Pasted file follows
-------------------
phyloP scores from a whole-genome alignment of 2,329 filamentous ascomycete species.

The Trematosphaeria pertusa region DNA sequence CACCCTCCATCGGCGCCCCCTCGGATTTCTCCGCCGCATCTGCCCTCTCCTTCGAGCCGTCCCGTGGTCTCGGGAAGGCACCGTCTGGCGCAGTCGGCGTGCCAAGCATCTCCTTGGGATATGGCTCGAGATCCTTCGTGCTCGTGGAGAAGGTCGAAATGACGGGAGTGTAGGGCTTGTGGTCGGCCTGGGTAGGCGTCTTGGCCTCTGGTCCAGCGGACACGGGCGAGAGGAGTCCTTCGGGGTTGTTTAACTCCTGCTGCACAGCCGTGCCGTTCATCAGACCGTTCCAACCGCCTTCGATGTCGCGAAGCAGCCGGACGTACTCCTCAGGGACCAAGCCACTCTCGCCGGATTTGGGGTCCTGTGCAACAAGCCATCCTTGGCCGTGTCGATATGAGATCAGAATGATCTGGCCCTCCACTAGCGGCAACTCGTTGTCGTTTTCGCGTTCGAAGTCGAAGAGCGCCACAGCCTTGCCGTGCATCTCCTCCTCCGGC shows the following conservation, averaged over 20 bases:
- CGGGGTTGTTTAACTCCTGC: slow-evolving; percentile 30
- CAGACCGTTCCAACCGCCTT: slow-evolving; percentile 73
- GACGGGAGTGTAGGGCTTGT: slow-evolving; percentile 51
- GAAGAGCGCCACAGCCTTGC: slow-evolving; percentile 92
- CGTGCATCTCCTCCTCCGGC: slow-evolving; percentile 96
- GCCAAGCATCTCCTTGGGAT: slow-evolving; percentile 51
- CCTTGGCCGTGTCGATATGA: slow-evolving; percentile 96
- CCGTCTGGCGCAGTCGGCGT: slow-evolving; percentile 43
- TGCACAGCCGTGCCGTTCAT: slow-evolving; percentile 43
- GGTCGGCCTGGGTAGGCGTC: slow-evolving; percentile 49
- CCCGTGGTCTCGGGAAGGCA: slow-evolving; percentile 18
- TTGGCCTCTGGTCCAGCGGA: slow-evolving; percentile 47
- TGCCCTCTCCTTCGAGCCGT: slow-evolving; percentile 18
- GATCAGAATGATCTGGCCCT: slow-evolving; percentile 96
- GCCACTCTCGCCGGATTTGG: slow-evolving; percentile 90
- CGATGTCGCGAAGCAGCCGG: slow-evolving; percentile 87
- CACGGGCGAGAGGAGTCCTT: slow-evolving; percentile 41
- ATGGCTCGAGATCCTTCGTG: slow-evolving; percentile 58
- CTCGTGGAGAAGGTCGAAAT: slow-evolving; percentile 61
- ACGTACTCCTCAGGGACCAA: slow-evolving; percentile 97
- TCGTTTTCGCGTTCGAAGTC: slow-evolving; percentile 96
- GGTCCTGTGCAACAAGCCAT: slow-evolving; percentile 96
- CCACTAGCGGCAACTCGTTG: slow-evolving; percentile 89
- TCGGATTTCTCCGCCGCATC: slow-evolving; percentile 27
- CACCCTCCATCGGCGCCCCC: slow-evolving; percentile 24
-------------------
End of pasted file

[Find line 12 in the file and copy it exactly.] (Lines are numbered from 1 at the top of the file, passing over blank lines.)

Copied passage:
- GGTCGGCCTGGGTAGGCGTC: slow-evolving; percentile 49